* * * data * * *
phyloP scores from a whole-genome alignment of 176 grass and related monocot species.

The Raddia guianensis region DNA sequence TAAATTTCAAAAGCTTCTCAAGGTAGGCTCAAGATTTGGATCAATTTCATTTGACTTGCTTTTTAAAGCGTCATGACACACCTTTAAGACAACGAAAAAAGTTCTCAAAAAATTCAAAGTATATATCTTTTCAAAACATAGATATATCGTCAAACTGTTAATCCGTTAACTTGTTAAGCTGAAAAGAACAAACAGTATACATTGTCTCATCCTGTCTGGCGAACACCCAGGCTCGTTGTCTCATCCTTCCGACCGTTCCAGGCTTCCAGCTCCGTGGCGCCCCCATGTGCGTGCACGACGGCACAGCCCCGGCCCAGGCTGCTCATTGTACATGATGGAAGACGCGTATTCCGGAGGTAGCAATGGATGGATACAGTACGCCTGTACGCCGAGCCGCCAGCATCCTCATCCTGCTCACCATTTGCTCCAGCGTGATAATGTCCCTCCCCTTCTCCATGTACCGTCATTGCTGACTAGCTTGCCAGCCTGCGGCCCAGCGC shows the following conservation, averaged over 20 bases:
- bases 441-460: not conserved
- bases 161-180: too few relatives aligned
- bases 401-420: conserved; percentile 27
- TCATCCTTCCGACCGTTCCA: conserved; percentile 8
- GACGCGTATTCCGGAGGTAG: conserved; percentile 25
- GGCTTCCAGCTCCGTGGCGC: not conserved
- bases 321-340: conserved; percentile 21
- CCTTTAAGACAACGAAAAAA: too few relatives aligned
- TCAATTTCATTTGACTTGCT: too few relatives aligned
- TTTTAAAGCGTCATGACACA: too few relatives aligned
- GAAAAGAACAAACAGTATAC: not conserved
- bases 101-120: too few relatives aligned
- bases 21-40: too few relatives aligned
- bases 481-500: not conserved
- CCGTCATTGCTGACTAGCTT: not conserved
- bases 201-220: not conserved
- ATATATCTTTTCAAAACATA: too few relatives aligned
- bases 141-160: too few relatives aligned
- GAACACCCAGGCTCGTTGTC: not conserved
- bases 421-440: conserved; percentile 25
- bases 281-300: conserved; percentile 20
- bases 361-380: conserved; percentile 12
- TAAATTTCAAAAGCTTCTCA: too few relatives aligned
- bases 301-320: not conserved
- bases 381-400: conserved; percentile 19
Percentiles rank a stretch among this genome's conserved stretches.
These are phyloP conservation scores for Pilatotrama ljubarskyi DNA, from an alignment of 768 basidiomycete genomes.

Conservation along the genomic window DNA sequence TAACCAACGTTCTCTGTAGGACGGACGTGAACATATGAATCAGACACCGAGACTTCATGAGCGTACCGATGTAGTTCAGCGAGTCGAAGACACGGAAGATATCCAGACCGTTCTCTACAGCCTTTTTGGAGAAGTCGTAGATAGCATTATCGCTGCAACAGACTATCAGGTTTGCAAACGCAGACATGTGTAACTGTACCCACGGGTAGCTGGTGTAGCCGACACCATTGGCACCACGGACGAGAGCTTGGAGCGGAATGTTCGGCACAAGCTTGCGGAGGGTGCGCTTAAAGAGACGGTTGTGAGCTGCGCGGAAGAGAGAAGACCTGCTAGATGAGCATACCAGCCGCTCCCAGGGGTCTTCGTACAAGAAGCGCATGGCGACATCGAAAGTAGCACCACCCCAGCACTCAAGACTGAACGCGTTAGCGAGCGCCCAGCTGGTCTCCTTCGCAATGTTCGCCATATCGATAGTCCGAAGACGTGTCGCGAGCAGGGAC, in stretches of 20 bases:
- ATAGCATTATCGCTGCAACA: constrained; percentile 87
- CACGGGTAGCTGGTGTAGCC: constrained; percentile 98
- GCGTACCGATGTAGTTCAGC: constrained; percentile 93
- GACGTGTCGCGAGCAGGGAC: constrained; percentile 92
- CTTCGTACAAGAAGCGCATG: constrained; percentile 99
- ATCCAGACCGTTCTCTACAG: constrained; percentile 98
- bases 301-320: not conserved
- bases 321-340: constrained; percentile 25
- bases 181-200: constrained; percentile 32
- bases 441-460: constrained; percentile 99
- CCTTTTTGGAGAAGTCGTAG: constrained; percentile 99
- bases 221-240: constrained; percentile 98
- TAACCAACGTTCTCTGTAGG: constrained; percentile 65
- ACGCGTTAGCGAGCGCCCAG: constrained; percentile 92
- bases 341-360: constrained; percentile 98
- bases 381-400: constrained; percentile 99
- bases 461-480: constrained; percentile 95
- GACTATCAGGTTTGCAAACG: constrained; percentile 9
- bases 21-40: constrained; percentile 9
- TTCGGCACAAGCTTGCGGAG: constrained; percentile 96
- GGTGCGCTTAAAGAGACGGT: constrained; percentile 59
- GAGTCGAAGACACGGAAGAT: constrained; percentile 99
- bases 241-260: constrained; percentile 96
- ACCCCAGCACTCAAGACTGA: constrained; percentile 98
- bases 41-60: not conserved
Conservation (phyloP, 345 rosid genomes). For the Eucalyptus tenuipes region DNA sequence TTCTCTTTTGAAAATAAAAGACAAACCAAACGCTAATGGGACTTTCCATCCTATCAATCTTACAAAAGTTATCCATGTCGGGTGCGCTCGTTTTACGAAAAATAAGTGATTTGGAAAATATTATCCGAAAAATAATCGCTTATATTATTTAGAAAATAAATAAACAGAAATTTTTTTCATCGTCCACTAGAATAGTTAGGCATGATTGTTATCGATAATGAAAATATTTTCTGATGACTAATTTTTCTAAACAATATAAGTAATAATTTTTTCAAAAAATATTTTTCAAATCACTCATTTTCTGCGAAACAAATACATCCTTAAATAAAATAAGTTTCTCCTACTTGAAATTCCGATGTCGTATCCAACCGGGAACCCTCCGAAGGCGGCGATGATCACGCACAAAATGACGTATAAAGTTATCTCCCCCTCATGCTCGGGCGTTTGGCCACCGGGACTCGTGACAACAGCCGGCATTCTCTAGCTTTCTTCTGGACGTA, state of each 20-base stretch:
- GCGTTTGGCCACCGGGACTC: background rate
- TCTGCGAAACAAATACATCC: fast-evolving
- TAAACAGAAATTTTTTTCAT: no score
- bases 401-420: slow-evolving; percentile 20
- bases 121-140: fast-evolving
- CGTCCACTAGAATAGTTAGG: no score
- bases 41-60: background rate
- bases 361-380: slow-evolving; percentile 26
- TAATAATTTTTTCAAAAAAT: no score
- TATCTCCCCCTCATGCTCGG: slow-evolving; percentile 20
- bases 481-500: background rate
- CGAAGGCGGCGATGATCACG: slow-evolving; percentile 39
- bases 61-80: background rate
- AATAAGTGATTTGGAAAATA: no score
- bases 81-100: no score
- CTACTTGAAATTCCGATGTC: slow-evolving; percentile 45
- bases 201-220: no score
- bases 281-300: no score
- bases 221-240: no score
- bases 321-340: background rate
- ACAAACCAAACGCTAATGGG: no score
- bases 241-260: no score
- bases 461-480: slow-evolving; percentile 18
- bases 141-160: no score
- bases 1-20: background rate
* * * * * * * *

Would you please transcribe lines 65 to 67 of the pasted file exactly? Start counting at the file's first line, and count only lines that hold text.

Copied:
- TAATAATTTTTTCAAAAAAT: no score
- TATCTCCCCCTCATGCTCGG: slow-evolving; percentile 20
- bases 481-500: background rate